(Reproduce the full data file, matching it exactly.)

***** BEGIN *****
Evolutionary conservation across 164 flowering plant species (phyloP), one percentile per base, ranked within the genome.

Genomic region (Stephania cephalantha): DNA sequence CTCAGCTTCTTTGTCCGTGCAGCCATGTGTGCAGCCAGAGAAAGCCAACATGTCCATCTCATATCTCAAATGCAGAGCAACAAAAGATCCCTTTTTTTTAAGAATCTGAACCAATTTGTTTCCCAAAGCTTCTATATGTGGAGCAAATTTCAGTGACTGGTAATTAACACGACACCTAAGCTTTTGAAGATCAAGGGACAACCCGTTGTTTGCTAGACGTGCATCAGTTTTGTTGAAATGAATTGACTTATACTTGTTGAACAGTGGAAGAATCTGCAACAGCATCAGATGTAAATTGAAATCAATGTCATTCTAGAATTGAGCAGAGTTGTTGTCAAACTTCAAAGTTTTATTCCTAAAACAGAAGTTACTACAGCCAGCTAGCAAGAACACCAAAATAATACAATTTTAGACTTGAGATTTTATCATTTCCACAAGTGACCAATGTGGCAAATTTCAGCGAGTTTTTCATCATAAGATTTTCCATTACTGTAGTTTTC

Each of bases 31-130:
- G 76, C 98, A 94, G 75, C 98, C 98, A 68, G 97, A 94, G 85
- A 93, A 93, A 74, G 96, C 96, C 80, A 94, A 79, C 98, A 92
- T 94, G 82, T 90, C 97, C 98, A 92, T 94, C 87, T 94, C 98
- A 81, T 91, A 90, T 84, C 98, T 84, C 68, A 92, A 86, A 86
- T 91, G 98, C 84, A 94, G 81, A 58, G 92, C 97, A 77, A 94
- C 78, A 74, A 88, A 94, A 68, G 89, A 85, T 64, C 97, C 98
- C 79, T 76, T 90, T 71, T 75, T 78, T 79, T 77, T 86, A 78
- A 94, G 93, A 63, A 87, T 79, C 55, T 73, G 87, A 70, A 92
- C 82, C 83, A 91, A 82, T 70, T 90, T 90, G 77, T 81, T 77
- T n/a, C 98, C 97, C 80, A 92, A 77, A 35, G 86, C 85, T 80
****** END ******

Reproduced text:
Evolutionary conservation across 164 flowering plant species (phyloP), one percentile per base, ranked within the genome.

Genomic region (Stephania cephalantha): DNA sequence CTCAGCTTCTTTGTCCGTGCAGCCATGTGTGCAGCCAGAGAAAGCCAACATGTCCATCTCATATCTCAAATGCAGAGCAACAAAAGATCCCTTTTTTTTAAGAATCTGAACCAATTTGTTTCCCAAAGCTTCTATATGTGGAGCAAATTTCAGTGACTGGTAATTAACACGACACCTAAGCTTTTGAAGATCAAGGGACAACCCGTTGTTTGCTAGACGTGCATCAGTTTTGTTGAAATGAATTGACTTATACTTGTTGAACAGTGGAAGAATCTGCAACAGCATCAGATGTAAATTGAAATCAATGTCATTCTAGAATTGAGCAGAGTTGTTGTCAAACTTCAAAGTTTTATTCCTAAAACAGAAGTTACTACAGCCAGCTAGCAAGAACACCAAAATAATACAATTTTAGACTTGAGATTTTATCATTTCCACAAGTGACCAATGTGGCAAATTTCAGCGAGTTTTTCATCATAAGATTTTCCATTACTGTAGTTTTC

Each of bases 31-130:
- G 76, C 98, A 94, G 75, C 98, C 98, A 68, G 97, A 94, G 85
- A 93, A 93, A 74, G 96, C 96, C 80, A 94, A 79, C 98, A 92
- T 94, G 82, T 90, C 97, C 98, A 92, T 94, C 87, T 94, C 98
- A 81, T 91, A 90, T 84, C 98, T 84, C 68, A 92, A 86, A 86
- T 91, G 98, C 84, A 94, G 81, A 58, G 92, C 97, A 77, A 94
- C 78, A 74, A 88, A 94, A 68, G 89, A 85, T 64, C 97, C 98
- C 79, T 76, T 90, T 71, T 75, T 78, T 79, T 77, T 86, A 78
- A 94, G 93, A 63, A 87, T 79, C 55, T 73, G 87, A 70, A 92
- C 82, C 83, A 91, A 82, T 70, T 90, T 90, G 77, T 81, T 77
- T n/a, C 98, C 97, C 80, A 92, A 77, A 35, G 86, C 85, T 80